What is self-directed care?
Self-directed care is an emerging trend in the world of health care in which certain patients are permitted to plan and receive personal and medical services from the comfort of their own homes.
Also referred to as “self-managed care,” such programs are often available to seniors, adults with cognitive or physical disabilities, adults with chronic illnesses, and families who have children with medical conditions that require continuous care. In other words, eligible patients are generally people who need both regular medical and personal assistance that does not necessitate continuous hospitalization.
“In contrast to conventional home care programs in which care is managed and delivered by professionals or agencies on behalf of the client, in self managed programs the client takes a more active and central role both in defining needs and in determining how those needs should be met,” a 2006 report prepared for Health Canada explained. “A key characteristic of many self managed programs is that instead of funding professionals or agencies who deliver services to clients, governments directly fund clients who then purchase services from providers of their choice.”
Needs met by self-directed care programs often include personal support services such as help bathing and cooking, one-on-one nursing care, therapy services such as physiotherapy, and respite services for existing caregivers, so people such as family members can schedule breaks from tending to loved ones.
Such programs are already widespread in European countries like Germany and France, as well as in Australia. Self-directed care programs, however, are less prevalent in Canada -- and they differ widely in terms of patient eligibility and structure.
Ontario, for example, currently offers self-directed care programs for some families with autistic children as well as for some seniors and persons with disabilities. The province, moreover, recently completed a pilot project that became a full program in late 2017 that is set to start operating this spring. The agency responsible for this program, which has been dubbed Self-Directed Personal Support Services Ontario (SDPSSO), has a mandate to help Ontarians with high-need conditions requiring at least 14 hours of support per week select and schedule their own personal support workers. Once launched, it promises to be the largest self-directed care program in Canada.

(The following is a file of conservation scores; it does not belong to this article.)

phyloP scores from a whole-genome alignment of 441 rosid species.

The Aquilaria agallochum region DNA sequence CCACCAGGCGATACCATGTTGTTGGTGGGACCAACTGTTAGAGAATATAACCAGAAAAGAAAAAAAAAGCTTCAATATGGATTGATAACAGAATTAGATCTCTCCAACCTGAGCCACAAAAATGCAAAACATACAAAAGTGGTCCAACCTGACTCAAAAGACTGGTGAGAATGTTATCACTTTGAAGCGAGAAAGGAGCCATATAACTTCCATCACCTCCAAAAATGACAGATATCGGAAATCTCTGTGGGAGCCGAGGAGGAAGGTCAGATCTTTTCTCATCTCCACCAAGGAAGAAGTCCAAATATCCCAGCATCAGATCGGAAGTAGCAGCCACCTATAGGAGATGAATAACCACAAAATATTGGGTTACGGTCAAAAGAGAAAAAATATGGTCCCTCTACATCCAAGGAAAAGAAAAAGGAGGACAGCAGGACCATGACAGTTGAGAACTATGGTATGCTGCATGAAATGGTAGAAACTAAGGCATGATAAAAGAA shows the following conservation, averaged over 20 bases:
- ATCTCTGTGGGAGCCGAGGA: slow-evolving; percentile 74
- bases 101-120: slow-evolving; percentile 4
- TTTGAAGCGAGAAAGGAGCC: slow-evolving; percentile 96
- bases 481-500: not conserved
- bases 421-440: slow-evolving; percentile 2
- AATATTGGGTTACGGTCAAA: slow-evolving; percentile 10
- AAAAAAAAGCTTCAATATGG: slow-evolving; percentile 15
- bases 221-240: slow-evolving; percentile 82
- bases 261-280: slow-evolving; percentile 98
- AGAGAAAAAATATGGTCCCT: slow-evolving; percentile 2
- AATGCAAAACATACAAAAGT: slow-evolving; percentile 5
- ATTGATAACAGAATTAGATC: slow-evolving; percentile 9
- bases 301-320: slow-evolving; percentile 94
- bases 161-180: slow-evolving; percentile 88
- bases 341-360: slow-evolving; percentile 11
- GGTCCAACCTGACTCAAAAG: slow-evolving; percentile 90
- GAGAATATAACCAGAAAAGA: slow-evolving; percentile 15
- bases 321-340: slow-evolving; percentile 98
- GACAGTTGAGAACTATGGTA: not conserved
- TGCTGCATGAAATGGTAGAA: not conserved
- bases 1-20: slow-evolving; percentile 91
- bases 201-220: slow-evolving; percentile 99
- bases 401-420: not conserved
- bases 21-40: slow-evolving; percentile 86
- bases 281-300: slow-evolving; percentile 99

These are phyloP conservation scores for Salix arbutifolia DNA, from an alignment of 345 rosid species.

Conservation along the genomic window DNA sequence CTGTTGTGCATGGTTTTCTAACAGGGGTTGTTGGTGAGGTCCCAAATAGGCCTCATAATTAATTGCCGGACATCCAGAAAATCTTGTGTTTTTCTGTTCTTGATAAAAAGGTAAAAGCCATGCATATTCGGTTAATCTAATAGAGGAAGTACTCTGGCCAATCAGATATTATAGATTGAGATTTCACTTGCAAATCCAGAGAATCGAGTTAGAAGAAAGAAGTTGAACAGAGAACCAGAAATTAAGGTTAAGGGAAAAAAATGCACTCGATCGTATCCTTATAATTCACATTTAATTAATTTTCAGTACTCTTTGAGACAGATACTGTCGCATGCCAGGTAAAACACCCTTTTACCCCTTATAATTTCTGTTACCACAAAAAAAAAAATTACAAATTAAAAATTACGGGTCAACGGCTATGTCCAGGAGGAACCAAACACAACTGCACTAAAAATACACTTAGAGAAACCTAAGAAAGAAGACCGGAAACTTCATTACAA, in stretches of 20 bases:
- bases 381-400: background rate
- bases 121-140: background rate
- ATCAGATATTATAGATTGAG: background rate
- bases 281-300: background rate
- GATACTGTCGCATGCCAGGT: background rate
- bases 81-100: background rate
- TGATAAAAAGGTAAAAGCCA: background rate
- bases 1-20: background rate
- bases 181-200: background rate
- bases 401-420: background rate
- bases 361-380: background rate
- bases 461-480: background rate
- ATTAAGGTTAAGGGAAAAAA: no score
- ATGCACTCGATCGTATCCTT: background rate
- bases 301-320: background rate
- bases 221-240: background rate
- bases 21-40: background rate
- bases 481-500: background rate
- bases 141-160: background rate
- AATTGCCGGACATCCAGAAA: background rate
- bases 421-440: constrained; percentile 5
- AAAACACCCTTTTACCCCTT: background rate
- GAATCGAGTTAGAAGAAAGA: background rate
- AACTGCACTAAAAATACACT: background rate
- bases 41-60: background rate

The Ontario Ministry of Health and Long-Term Care and Local Health Integration Networks (LHINs) are also launching a new self-directed care program - Family-Managed Home Care - under which clients or their decision-makers will receive funding to purchase home care or employ care providers.
Researchers have said that self-directed care programs are cheaper, of a higher quality and create greater patient satisfaction than more traditional home care programs. Other studies have shown that nurses also report higher job satisfaction in self-directed care settings.
“Despite significant differences in programs across countries, evaluations reveal a consistently positive picture,” a 2010 report from The Commonwealth Fund, a private U.S. foundation that focuses on improving health care, stated.
That conclusion was echoed by the C.D. Howe Institute -- a non-profit Canadian policy research organization -- in a 2016 report that advocated for more autonomy for seniors in their continuing care.
In that report, it was estimated that 15 per cent of all “acute-care hospital beds” in Canada are occupied by patients waiting to receive care outside of a hospital. That, the report stated, costs provincial governments just less than $3 billion a year.
“Canadian provinces’ one-size-fits-all approach to helping seniors continues to steer individuals toward institution-based care even when they would prefer to receive it elsewhere,” the report concluded. “Going forward, Canada must encourage a greater role for patients in choosing their care paths, and doing so means expanding access to a more self-directed system.”